In presenting the Justice Department’s new report on Ferguson, Attorney General Eric Holder said of the “hands up, don’t shoot” mantra that followed Michael Brown’s shooting, “It remains not only valid — but essential — to question how such a strong alternative version of events was able to take hold so swiftly, and be accepted so readily.” This morning, MSNBC’s Joe Scarborough essentially said, I told you so.
As protests against the grand jury’s decision to not indict Officer Darren Wilson raged last fall, Scarborough vocally denounced Democratic members of Congress, players for the St. Louis Rams and even his own colleague for making and promoting the gesture in solidarity with Brown.
“You don’t have to make things up,” Scarborough said Friday morning. “That’s all I saying at the time.” He said the criminal justice system is already “so bad” that there was no reason to exaggerate what happened in this case. “It wasn’t true, I said it wasn’t true at the time. There were a lot of people who called me a racist and a bigot despite 51 years of a life far different than that.”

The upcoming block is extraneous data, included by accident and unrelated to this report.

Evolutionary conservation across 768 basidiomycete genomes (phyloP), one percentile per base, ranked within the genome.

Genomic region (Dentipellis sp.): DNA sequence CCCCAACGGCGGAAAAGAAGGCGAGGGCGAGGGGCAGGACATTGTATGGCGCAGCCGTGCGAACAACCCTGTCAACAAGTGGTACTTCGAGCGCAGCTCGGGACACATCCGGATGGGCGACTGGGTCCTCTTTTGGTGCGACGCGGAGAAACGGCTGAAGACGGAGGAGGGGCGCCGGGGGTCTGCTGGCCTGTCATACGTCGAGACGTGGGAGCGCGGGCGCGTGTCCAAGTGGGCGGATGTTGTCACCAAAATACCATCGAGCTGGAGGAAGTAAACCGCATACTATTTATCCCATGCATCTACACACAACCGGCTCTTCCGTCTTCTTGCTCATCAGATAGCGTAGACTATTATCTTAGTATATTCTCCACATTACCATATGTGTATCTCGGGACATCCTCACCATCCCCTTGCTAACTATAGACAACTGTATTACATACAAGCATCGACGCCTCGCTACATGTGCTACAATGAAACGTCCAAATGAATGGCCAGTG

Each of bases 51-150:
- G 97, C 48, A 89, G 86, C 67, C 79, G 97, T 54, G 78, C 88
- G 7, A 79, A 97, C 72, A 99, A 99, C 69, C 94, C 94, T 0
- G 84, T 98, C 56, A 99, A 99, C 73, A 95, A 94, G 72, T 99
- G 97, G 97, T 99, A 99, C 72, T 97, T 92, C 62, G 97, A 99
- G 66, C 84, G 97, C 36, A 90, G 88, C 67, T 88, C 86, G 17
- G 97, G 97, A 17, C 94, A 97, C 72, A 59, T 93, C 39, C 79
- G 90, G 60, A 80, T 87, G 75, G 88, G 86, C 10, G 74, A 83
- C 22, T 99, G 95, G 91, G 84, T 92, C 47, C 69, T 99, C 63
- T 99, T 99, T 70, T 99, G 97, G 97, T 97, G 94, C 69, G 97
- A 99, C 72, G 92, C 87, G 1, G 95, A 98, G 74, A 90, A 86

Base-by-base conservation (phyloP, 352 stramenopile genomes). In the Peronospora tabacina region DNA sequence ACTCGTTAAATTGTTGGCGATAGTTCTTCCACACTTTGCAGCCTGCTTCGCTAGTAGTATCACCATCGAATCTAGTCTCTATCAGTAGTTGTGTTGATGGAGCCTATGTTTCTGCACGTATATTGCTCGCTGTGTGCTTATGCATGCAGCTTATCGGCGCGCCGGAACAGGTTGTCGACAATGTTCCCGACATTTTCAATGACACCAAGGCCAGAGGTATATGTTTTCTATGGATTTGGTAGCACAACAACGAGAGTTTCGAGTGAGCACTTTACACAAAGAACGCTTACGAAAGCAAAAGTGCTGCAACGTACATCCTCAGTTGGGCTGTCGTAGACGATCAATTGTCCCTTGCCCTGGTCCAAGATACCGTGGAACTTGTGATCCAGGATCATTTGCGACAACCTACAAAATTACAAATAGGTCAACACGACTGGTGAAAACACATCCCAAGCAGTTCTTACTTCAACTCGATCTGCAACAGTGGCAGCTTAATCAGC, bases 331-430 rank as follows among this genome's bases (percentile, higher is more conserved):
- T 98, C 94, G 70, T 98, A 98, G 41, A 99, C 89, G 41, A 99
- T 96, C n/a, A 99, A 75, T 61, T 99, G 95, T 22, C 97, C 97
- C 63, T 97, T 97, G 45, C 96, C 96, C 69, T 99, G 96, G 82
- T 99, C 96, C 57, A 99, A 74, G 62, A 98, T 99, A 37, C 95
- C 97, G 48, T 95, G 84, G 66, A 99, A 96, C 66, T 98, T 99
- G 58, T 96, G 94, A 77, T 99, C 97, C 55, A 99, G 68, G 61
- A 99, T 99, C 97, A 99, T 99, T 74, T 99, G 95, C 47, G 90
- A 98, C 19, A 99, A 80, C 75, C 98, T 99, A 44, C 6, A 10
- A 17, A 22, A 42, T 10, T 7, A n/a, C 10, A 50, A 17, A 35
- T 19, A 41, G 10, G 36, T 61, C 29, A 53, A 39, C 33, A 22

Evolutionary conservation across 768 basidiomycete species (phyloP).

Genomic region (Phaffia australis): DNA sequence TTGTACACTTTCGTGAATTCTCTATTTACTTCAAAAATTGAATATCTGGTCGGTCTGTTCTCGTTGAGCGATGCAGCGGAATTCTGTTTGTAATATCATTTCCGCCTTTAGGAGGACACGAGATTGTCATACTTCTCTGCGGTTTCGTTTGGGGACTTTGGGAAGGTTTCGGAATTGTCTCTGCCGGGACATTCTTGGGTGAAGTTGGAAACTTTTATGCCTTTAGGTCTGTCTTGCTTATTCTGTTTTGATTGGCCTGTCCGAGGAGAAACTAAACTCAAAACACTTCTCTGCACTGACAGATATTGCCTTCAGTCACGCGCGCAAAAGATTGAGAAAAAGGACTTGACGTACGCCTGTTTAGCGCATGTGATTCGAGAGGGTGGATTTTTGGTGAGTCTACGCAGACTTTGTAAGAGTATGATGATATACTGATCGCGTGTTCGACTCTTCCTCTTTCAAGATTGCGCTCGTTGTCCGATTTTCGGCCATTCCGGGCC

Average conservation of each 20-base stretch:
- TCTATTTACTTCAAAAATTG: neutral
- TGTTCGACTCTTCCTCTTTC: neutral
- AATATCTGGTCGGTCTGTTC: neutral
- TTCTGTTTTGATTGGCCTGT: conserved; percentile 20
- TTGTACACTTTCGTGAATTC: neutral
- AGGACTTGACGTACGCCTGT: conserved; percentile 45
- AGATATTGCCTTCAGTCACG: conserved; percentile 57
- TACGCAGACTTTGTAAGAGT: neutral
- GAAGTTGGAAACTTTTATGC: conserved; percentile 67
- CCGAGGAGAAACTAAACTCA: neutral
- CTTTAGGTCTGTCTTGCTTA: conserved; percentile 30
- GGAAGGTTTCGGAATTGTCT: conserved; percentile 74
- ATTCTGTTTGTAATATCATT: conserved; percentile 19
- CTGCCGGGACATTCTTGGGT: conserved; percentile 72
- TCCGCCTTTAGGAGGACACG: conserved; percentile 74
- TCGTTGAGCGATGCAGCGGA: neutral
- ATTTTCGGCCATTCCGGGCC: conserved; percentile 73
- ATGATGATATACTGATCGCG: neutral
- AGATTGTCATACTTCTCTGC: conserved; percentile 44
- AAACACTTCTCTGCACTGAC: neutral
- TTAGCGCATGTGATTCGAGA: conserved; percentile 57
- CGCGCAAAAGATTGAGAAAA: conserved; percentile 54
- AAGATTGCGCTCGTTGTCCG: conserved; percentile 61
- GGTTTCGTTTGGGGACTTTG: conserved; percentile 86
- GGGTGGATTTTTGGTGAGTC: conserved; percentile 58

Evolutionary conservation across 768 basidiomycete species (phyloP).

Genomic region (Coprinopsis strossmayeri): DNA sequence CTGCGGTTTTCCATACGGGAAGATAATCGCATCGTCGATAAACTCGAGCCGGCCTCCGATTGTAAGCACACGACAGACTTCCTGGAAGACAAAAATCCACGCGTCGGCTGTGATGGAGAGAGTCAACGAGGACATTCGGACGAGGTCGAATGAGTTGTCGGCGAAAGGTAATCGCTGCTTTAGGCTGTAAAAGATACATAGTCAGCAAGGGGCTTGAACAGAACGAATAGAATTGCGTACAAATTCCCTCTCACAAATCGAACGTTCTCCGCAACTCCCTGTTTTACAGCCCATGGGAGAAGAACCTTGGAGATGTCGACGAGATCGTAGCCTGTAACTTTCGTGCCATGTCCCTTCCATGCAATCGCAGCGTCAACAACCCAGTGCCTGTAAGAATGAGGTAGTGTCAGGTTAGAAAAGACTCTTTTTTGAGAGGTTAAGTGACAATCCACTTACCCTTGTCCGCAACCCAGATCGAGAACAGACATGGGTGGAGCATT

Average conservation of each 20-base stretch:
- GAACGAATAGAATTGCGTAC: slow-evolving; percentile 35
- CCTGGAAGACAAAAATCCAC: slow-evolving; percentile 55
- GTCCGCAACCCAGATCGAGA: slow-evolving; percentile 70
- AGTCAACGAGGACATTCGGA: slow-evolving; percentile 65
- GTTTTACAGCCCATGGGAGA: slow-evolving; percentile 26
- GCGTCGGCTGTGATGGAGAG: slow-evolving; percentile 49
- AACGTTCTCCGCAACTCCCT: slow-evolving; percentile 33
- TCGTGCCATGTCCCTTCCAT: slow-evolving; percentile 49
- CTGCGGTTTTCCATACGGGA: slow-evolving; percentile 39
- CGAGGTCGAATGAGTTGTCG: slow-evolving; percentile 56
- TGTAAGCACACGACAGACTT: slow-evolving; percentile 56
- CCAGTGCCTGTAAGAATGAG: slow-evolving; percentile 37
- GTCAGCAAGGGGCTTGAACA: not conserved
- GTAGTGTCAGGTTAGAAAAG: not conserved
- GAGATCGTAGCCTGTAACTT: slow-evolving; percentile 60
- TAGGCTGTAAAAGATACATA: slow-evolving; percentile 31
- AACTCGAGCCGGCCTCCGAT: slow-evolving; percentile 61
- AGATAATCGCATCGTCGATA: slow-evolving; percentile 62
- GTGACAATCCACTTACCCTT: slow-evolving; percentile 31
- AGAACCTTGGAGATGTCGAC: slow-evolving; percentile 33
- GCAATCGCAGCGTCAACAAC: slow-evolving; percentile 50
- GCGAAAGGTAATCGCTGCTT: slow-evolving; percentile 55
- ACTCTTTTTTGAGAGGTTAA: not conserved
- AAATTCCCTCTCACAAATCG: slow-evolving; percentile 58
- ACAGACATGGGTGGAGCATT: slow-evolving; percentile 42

“That’s what we do here, by the way, we tell the truth as we see it,” he continued. “And you can call us bigots if you want to because it doesn’t line up with what you believe,” he added, but that’s not going to stop him from telling the truth.
Offering an alternative perspective, Mika Brzezinski said, “I don’t think a lot of people were making it up. I think they were jumping on a narrative. Because of the wider problem, they felt it must be true. And if you look at the data out of Ferguson, it’s a horrific situation.”
In addition to finding that Officer Wilson was evidently justified in killing Brown, the Justice Department also released data showing that between 2012 and 2014 African-Americans in Ferguson made up 85 percent of traffic stops, 93 percent of arrests, 90 percent of all citations and 93 percent of jaywalking tickets, despite the fact that they make up just 67% of the population.
Watch video below, via MSNBC:
[Photo via screengrab]
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